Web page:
1) Develop or strengthen national food and nutrition related legislation policies and action plans, including:
a) Restrict or ban the advertising and marketing of unhealthy foods and beverages through regulations, especially when targeting children, including mechanisms for monitoring.
b) Promotion of exclusive breastfeeding for the first six months of life.
c) Continued breastfeeding until two years old and beyond, adequate and timely complementary feeding.
2) Develop guidelines, recommendations or policy measures that engage the relevant sectors, such as food producers and processors, and other relevant commercial operators, as well as consumers, to:
a) Reduce the level of salt/sodium added to food (prepared or processed).
b) Replace trans-fats with unsaturated fats in foods.
c) Increase the availability, accessibility and consumption of fruit and vegetables.
d) Reduce saturated fatty acids in food and replace them with unsaturated fatty acids.
e) Reduce the content of free and added sugars in food and non-alcoholic beverages.
f) Limit excess calorie intake, reduce portion size and energy density of foods.
3) Conduct evidence-informed public campaigns and social marketing initiatives to inform and encourage consumers about healthy dietary practices. Campaigns should be multisectoral in approach and should be linked to supporting actions across the community and within specific settings for maximum benefit and impact.
4) Promote the sustained availability and accessibility of healthy food in all public institutions, such as educational institutions and the workplace. This includes, inter alia, implementing nutrition standards for public sector catering establishments, using government contracts for food purchasing providing, and providing free drinking water through water fountains in selected public settings, such as schools or workplaces.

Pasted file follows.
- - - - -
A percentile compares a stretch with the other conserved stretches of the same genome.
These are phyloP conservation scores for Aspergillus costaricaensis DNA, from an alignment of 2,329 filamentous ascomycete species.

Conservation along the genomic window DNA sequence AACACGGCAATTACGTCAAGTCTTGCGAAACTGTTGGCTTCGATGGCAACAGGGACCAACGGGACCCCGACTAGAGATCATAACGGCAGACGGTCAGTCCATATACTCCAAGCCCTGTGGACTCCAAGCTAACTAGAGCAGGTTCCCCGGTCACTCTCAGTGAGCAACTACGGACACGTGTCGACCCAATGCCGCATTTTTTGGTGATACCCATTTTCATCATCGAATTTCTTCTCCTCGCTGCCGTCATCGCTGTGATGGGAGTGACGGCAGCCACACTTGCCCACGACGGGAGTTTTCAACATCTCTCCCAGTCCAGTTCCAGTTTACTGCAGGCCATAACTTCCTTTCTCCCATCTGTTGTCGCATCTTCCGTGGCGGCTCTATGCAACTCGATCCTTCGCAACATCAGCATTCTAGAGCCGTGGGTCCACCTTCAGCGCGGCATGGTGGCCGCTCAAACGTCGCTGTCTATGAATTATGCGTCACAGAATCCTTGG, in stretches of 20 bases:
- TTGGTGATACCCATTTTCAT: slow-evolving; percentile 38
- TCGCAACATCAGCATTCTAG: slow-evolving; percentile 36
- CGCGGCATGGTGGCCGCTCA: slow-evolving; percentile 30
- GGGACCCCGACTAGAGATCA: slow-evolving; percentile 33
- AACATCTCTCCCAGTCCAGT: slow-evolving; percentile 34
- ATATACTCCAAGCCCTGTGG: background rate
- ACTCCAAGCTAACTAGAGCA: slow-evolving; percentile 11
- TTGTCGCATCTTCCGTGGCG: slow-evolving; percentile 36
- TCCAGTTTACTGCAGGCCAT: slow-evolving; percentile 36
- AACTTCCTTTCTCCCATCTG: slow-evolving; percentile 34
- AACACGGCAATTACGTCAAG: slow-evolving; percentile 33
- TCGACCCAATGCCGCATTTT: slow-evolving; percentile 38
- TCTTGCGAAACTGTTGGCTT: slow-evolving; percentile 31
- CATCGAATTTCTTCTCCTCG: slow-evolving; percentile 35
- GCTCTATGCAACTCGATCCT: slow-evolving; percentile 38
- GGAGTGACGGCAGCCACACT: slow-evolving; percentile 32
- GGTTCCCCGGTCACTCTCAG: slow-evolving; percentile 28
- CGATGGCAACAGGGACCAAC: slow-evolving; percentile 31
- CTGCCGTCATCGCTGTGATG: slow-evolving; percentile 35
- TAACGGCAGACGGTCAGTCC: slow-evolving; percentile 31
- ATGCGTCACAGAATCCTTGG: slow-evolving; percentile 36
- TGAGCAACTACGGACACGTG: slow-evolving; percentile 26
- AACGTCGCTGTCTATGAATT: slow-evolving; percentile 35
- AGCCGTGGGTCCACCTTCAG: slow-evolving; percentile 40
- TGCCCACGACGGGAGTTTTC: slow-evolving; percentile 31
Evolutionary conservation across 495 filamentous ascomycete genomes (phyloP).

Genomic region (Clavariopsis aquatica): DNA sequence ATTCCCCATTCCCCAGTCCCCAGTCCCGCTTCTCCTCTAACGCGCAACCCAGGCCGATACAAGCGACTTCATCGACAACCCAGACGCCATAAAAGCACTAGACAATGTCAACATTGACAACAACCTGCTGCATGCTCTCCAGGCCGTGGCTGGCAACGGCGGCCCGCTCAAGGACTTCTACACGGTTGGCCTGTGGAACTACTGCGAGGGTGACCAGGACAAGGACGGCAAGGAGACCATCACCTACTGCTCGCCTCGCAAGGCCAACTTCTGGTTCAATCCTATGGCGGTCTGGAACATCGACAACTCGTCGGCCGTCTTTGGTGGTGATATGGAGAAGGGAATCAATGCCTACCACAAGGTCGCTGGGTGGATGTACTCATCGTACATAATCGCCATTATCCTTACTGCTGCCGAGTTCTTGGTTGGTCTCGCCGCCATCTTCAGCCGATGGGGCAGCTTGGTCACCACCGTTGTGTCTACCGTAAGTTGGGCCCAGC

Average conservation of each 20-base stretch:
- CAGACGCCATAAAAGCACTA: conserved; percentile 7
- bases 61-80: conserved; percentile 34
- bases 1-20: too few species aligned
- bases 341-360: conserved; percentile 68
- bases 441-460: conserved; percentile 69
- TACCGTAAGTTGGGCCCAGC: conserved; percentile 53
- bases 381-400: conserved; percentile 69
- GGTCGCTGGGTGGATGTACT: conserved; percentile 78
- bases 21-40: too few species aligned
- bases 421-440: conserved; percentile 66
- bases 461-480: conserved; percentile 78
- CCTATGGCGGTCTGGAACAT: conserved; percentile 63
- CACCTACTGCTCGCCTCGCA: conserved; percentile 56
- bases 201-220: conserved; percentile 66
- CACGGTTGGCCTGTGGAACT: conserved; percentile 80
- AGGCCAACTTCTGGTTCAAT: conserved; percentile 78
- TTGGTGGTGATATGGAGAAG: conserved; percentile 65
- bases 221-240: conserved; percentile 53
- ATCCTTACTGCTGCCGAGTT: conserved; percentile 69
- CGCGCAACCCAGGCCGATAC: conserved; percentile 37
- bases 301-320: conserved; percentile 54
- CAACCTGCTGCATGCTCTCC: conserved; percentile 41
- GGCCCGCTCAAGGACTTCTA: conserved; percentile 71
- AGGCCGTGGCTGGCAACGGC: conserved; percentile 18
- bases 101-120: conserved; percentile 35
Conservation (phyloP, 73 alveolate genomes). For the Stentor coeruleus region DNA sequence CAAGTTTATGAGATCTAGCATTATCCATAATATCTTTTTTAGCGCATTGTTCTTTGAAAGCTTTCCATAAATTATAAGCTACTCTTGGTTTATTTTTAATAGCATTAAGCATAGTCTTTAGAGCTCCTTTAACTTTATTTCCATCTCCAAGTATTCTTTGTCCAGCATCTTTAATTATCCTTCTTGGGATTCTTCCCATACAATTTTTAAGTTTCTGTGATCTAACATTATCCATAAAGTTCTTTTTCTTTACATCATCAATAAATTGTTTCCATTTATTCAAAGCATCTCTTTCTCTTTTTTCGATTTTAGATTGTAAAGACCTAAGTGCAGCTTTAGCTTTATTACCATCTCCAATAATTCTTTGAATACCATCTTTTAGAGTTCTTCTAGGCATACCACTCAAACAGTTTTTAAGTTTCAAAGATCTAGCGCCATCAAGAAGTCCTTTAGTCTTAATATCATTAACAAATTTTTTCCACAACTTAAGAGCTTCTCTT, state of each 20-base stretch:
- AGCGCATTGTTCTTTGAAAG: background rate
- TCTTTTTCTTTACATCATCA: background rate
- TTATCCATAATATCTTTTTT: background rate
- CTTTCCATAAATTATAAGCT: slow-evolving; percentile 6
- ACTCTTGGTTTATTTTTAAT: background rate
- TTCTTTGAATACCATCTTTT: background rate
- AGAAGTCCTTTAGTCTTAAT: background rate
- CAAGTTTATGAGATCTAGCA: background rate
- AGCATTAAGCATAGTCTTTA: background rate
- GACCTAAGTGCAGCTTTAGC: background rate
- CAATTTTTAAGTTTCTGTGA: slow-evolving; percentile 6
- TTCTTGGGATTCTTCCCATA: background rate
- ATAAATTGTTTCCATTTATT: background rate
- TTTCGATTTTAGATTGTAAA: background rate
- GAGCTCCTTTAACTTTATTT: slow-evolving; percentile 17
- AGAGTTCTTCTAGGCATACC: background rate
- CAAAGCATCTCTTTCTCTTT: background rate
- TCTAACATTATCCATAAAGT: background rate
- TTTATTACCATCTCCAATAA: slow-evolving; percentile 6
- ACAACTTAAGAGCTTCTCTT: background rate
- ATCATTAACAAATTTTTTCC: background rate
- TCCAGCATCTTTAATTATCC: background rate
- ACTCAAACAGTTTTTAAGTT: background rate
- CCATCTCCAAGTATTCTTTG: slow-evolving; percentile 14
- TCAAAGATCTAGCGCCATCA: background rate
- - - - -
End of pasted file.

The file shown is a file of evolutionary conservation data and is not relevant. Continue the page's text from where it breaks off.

5) Improve the accessibility and encourage the consumption of healthier food products and discourage the consumption of less healthy options by implementing economic tools, such as taxes and subsidies that create incentives for behaviours associated with improved health outcomes (e.g. excise tax on sugar-sweetened beverages and reduction of taxes on selected fruit and vegetables).
6) Create health- and nutrition-promoting environments, including through nutrition education, in schools, child care centres and other educational institutions, workplaces, health centres and hospitals, and other public and private institutions.
7) Develop policy measures that engage food retailers and caterers to improve the availability, accessibility and acceptability of healthy food products (plant foods, including fruit and vegetables, and products with reduced content of salt, saturated fatty acids, trans-fatty acids and free sugars).
8) Develop policy measures in cooperation/partnership with the agricultural sector to reinforce actions directed at food producers, processors, retailers, caterers and public institutions, in order to provide greater opportunities for utilization of healthy agricultural products and foods, including those locally made.
9) Promote nutrition labelling, according to but not limited to, international standards, in particular the Codex Alimentarius (e.g. providing at least contents in energy, carbohydrates, sugar, saturated and unsaturated fats, proteins, salt, in a well and easily readable format and possibly using traffic light warnings), for all pre-packaged foods, particularly for those for which nutrition or health claims are made and those targeting youths.
10) Actively seek to mobilize the required financial and non-financial resources through budgetary allocation and other means as required for implementation of activities 1-9 above.